5 Common Cover Letter Mistakes & How to Avoid Them

There’s no one, singular “right” way to craft a successful cover letter, as each should be uniquely tailored to the writer and the position.  But there are plenty of common mistakes that you can avoid to help ensure that your cover letter is more impactful:

1. Sending a generic or template letter

It’s easy to spot a template or generic cover letter from a mile away.  Rather than sending out a higher quantity of generic cover letters, you’re better off sending fewer customized letters. Take the time to think about what is unique about your skills as well as the organization you are applying to.  Use my cover letter worksheet to help you craft a targeted letter.

2. Addressing the letter “To Whom it May Concern”

This also sends a signal to an organization that you haven’t taken the time to do your homework and research the organization.  Is there a contact on the job description?  If so, address the letter to that individual.  If not, can you do a bit of networking or other research to find out who the point of contact is?  If not, use a greeting such as “Dear Human Resource Manager” or “Dear Hiring Committee.”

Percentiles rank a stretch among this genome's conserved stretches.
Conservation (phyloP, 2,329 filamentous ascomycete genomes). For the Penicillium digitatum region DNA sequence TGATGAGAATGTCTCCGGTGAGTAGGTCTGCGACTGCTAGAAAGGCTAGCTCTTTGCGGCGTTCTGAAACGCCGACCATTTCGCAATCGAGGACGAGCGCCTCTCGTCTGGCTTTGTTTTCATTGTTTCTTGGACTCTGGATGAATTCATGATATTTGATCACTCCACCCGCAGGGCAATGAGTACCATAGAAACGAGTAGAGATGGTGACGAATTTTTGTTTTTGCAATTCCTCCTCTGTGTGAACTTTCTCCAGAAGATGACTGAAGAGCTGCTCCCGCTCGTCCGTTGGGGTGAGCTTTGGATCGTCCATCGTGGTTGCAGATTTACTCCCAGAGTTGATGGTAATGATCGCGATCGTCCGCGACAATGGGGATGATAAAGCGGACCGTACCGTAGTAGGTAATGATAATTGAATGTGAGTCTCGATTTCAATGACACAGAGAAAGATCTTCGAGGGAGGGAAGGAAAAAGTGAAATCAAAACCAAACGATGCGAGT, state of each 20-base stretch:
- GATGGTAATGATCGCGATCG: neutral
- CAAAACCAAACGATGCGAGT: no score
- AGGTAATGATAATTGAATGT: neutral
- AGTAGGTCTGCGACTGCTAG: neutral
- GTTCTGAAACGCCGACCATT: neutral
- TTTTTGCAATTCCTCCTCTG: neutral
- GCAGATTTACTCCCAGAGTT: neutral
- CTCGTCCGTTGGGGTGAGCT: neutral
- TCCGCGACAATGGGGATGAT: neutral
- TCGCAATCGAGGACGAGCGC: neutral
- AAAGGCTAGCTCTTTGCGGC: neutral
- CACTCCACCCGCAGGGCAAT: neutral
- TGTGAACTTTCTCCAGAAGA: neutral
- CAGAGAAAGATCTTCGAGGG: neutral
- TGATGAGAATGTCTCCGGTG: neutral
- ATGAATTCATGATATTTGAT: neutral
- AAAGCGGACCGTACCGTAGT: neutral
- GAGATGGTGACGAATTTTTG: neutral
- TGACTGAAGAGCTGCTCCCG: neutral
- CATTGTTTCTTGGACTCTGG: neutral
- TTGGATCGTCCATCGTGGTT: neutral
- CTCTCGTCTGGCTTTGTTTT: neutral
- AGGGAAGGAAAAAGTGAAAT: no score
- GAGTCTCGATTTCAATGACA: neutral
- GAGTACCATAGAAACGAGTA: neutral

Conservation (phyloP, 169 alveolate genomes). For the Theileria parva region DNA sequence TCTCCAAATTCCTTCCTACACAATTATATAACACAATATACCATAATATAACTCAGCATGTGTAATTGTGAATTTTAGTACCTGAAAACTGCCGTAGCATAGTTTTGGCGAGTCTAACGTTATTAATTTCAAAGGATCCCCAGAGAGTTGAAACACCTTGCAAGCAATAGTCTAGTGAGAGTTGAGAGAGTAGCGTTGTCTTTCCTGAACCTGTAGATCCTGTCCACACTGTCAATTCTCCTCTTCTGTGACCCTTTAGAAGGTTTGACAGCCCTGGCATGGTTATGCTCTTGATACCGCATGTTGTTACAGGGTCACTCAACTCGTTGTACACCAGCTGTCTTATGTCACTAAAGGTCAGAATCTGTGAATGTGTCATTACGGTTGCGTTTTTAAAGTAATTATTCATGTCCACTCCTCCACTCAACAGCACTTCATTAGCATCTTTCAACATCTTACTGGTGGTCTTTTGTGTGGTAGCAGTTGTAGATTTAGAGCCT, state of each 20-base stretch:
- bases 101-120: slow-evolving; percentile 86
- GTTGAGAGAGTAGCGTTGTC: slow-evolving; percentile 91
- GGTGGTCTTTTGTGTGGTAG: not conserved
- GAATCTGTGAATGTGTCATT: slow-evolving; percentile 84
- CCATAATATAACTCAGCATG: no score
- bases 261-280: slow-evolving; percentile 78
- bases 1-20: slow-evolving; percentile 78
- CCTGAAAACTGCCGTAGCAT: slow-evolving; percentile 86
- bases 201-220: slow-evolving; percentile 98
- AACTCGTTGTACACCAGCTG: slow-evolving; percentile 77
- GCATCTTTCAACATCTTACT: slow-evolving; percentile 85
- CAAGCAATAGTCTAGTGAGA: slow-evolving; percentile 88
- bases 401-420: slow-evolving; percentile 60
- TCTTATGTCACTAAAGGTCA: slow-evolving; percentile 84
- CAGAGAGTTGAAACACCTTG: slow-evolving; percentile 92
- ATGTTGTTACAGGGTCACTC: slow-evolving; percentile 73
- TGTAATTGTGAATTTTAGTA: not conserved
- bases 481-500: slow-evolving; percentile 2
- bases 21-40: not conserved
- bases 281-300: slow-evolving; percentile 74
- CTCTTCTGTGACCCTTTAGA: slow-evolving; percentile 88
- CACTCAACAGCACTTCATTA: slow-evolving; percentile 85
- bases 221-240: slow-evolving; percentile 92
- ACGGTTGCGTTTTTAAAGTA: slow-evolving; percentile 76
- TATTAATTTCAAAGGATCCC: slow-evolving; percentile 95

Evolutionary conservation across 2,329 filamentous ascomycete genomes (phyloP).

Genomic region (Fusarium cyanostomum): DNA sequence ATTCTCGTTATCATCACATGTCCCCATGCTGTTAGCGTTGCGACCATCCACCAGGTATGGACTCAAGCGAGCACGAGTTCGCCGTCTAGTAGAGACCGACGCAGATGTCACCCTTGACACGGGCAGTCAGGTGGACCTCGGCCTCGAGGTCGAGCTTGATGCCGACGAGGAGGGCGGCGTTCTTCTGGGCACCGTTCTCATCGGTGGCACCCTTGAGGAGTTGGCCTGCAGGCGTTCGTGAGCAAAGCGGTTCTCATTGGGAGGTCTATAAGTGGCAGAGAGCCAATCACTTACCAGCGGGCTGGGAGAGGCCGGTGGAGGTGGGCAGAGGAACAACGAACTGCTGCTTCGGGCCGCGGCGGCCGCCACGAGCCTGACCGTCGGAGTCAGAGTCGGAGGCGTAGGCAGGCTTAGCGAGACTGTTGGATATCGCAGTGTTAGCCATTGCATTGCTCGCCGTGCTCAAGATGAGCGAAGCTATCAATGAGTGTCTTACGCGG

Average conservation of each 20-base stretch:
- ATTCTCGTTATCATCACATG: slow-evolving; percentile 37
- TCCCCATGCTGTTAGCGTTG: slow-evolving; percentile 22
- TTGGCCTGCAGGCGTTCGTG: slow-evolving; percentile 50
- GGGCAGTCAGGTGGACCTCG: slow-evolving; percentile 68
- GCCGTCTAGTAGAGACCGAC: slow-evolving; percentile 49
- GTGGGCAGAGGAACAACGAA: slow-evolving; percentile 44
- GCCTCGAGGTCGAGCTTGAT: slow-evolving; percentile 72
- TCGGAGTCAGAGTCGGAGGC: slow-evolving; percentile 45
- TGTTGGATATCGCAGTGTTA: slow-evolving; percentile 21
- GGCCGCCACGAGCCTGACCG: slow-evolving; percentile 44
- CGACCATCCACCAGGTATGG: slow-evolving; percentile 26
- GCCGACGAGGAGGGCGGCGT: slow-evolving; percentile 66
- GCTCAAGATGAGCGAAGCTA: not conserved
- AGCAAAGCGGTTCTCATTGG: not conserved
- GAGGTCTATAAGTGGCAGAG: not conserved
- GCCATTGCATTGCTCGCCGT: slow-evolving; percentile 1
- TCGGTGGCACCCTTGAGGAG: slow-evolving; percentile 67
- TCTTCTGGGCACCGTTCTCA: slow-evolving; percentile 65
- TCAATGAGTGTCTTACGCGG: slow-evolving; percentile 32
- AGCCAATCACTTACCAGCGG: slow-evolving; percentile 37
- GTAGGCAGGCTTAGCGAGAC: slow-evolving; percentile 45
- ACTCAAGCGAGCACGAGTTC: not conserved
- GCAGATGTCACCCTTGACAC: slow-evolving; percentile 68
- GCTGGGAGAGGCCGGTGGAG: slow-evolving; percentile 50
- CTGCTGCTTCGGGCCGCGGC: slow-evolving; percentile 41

3. Focusing on what you’re going to get out of the job

It’s easy to begin thinking about the benefits you are going to gain my obtaining the position. You’ll likely earn valuable experience, learn new skills, or make many professional connections. The employer knows this.  What are they going to get out of hiring you?  That’s the real question they want answered.  Essentially, think what’s in it for them instead of you.

4. Restating your resume

Your cover letter should be different from your resume.  You don’t want to simply repeat your list of experiences or duplicate the phrases from your bullet points.  Instead, look for patterns or themes in your experience that will resonate with that employer.  

5. Concluding in a lackluster way

A common mistake is to bow out by simply ending with “I look forward to hearing from you.” Consider other statements about following up, offering your ability to speak over the phone, or if you will be traveling to the local area in the near future.  Express your appreciation, but don’t forget to be proactive.


Once you've got a draft written, don't forget to get as many eyes on it as possible. Let friends and family take a look to help you catch grammatical or spelling errors.